Instead of trying to forge minority narratives with the rhetoric of dominant conversations, the mainstream should take care to note the conversations already happening, the dialogues that are not catered to them, but are instead indicative of other people. If dialogues, in any form, are made available to the dominant group, the ways of collaboration are eased. However, the dominant groups need not be eased into collaboration by more “accessible” formats at the sacrifice of the legitimacy of the narratives. Sommer says in “Advertencia/Warning,” that “…arrest is also the point of entry into the question of cultural (or racial) distinction. Is it the slap that interrupts the embrace of communication to open up space for improvising” (Sommer, x). Collaboration in any sense of the word, even in opening up some conversation, with guarded language, to community narratives is still a system that buys into existing oppressive power structures. If collaboration can happen, with the “cultural distance” Sommer ascribes to productive alliances, then violent systems can still be made less oppressive, a move which will help marginalized individuals and groups survive that much longer. However, in allowing the entrance of those tainted dialogues into marginalized communities, the systems of oppression are perpetuated and marginalized groups, even with this distance, are assimilated into a system predicated on their subjugation (Collins, 10). The disassembling of these systems will not be done largely through “collaboration,” but through guarding conversations within marginalized groups.

Works Cited

Butler, Deidre Hill. “The Womanist Reader: The First Quarter Century of Womanist Thought Reviewed by Deidre Hill Butler.” The Journal of Pan African Studies 2.1 (2007):77-78. Web. 8 Dec. 2013.

Collins, Patricia Hill. " What’s in a Name? Womanism, Black Feminism, and Beyond." The Black Scholar 26.1 (1996): 9-17. Paradigm Publishers. Web. 8 Dec. 2013.

Ross-Sheriff, Fariyal. “Microaggression, Women, and Social Work.” AFFILIA: Journal of Women and Social Work (AFF)  27.3 (2012): 233-36. Sage. Web. 6 Dec. 2013.

Sommer, Doris. Advertencia/Warning" and "No Secrets for Rigoberta.. Proceed with Caution, When Engaged by Minority Writing in the Americas. Cambridge, MA: Harvard University Press, 1999. ix-xv, 115-137.


Anne Dalke's picture

against collaboration

You stake out a strong thesis here, one in defense of walls, of creating " safe, insular spaces" where members of marginalized groups do not have to be on display, answering invasive questions, and--most significantly, for the purposes of your argument--not collaborating, not having their dialogue shaped by concerns and interests of the dominant group, not making their words "accessible" to those outside, but rather speaking with one another, unscripted by others.

All this is quite sharp, and certainly a direct challenge to the increasingly inclusionary direction our class has taken.

What I find myself wondering, as it read this, is where you are in relation to it. You said, when we were reflecting on our anti-self-portraits, that you really hadn't put your figuring-it-out-self on display:

The anti-self-portrait that I made for class did not talk about this bit of my identity because I was scared and did not want to talk about it. Instead, I talked about where I was from and how the places I had grown up in had shaped me as a person in ways that most people probably would not expect given their expectations of those locations. Now, I am voyaging off into the world of “queer space,” and that is quite a lot more confusing and scary, but is also a heck of a lot more fun.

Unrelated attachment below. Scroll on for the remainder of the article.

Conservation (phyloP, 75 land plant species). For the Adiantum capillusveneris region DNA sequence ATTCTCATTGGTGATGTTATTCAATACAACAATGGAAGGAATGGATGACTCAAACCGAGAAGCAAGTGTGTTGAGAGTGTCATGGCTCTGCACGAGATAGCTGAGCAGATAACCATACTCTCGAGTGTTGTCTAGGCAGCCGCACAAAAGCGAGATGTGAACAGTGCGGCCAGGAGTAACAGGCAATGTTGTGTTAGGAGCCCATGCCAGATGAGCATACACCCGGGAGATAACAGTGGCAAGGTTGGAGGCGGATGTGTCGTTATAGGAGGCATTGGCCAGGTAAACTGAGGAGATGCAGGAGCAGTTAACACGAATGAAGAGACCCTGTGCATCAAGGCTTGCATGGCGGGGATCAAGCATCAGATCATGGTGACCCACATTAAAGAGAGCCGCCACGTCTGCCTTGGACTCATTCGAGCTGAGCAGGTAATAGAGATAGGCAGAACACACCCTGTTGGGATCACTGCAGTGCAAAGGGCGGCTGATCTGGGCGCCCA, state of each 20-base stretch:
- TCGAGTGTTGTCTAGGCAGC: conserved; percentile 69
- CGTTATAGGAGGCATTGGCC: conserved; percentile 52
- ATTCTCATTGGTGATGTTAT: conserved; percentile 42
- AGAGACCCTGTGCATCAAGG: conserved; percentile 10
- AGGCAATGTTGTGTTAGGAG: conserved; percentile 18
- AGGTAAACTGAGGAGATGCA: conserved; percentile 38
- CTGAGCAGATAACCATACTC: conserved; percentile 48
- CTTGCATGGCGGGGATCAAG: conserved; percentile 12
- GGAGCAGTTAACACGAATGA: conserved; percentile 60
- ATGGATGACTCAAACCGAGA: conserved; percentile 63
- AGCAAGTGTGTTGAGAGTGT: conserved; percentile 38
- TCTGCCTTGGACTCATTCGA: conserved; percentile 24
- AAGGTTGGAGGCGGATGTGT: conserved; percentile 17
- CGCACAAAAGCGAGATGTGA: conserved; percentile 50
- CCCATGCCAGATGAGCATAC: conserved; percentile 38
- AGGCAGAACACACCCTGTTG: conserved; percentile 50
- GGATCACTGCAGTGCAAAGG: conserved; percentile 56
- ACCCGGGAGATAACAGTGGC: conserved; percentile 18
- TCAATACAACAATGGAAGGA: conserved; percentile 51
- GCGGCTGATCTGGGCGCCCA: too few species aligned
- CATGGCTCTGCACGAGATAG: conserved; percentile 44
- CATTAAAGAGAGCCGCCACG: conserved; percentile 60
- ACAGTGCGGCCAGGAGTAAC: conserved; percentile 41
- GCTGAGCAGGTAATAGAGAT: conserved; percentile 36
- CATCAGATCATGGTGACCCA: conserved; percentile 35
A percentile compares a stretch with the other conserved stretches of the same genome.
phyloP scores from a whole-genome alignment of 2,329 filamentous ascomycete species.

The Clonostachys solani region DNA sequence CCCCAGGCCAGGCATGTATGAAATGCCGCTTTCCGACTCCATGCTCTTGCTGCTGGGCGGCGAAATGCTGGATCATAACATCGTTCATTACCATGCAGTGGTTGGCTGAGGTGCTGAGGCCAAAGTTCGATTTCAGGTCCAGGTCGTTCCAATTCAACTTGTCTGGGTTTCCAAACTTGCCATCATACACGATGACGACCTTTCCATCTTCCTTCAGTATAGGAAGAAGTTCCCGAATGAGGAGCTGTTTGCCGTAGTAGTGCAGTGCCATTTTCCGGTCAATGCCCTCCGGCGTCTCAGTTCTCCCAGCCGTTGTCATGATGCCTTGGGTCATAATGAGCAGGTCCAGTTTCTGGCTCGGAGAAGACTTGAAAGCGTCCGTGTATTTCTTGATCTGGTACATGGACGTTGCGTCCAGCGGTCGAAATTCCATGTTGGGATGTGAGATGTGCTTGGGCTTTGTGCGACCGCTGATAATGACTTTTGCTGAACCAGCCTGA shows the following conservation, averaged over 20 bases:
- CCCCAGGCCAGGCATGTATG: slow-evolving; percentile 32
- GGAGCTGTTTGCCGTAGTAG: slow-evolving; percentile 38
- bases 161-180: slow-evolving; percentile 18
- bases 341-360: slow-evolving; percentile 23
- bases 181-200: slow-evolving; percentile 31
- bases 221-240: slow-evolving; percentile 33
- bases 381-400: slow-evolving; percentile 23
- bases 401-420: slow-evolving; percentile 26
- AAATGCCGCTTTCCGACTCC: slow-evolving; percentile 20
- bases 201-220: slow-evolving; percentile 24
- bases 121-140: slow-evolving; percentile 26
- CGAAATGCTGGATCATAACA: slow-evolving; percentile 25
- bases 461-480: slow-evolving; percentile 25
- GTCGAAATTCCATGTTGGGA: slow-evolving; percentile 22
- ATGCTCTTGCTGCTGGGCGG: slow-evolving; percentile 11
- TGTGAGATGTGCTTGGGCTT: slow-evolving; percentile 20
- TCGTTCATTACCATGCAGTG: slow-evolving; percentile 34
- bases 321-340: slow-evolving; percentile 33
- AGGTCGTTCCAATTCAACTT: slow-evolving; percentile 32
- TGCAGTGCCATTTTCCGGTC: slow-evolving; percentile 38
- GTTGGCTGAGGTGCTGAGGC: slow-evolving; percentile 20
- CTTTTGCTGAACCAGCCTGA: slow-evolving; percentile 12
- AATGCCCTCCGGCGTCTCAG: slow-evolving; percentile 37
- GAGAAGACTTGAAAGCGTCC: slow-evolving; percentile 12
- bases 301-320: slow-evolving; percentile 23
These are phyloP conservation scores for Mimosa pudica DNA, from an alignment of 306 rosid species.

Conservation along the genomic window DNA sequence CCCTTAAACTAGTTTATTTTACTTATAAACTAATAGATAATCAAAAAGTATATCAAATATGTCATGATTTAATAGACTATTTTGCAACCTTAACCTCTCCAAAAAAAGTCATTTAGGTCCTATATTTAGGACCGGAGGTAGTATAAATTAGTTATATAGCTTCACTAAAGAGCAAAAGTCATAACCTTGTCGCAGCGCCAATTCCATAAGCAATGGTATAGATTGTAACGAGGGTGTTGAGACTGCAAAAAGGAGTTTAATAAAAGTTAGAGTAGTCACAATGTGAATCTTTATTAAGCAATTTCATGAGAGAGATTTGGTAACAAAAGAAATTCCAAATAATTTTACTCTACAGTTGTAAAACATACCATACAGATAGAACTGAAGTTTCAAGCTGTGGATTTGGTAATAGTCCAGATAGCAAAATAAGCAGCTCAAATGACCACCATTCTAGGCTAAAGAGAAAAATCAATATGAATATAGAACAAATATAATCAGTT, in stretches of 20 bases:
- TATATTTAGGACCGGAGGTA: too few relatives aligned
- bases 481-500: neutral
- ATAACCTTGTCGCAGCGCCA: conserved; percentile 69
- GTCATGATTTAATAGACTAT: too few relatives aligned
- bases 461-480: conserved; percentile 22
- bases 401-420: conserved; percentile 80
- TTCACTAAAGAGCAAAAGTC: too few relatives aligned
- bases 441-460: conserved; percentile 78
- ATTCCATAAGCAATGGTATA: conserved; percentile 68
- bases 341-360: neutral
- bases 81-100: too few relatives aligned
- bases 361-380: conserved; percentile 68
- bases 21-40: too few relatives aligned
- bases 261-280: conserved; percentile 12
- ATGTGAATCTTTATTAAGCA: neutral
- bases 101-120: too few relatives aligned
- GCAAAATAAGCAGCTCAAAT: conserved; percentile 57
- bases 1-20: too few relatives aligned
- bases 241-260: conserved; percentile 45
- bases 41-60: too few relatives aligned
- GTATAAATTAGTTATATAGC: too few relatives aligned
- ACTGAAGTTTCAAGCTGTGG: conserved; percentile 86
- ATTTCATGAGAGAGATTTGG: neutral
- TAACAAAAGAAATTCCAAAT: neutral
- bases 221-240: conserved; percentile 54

So, in this more recent essay about preserving safe spaces for minorities: where are you? On the inside or the outside? Preserving or collaborating? And what happens to you in that space? Can you speak frankly about this here/now?

Cat's picture

Most of the time, I'm out in

Most of the time, I'm out in the open, with the bright, shining white light of the patriarchy shining down on me. Right now, I'm at Bryn Mawr--a place that, like we talked about at my writing conference earlier today,  is inherently exclusionary. Bryn Mawr, I think, is an interesting example of an exclusive space for marginalized people, because it includes people it doesn't really want to, and excludes people I don't think it should. I'm preserving a structure that is a safe space to marginalized people, but one that also excludes people who should be included, who are excluded because of harmful systems of oppression that are reproduced in this "safe space."  Here and elsewhere, I'm included in other exclusive conversations--giggled exchanges about tampons, jokes about Jesuits, impromptu advice sessions on coming out. I'm part of quite a few exclusionary conversations, and, sometimes, even when they're light-hearted, I need them to be exclusionary.

On the other hand, I really shouldn't be a part of a lot of conversations. I agree that I should have elaborated in my original post above on my stand point more. One of the things I was kind of skeptical of when writing it was whether I was the right person to be saying the things I was saying--I am someone, for example, who should not be a part of womanist discussions.

I recognize that I shouldn’t be a part of those conversations, but I'm also preserving more than I should be. I'm not really dismantling any oppressive systems—the reasons why those exclusionary spaces have to exist in the first place. I could be, but I'm not. I'm a college student--when else am I going to cause change? That, I'm frustrated with. If I sometimes have the decency to stay out of spaces meant for other people, but consistently twiddle my thumbs without really making anything change, am I really doing the right thing? Being feminist? Honorable? Decent?  Something to flesh out in another paper, maybe, but definitely something I’m going to keep on thinking about (and, hopefully, change).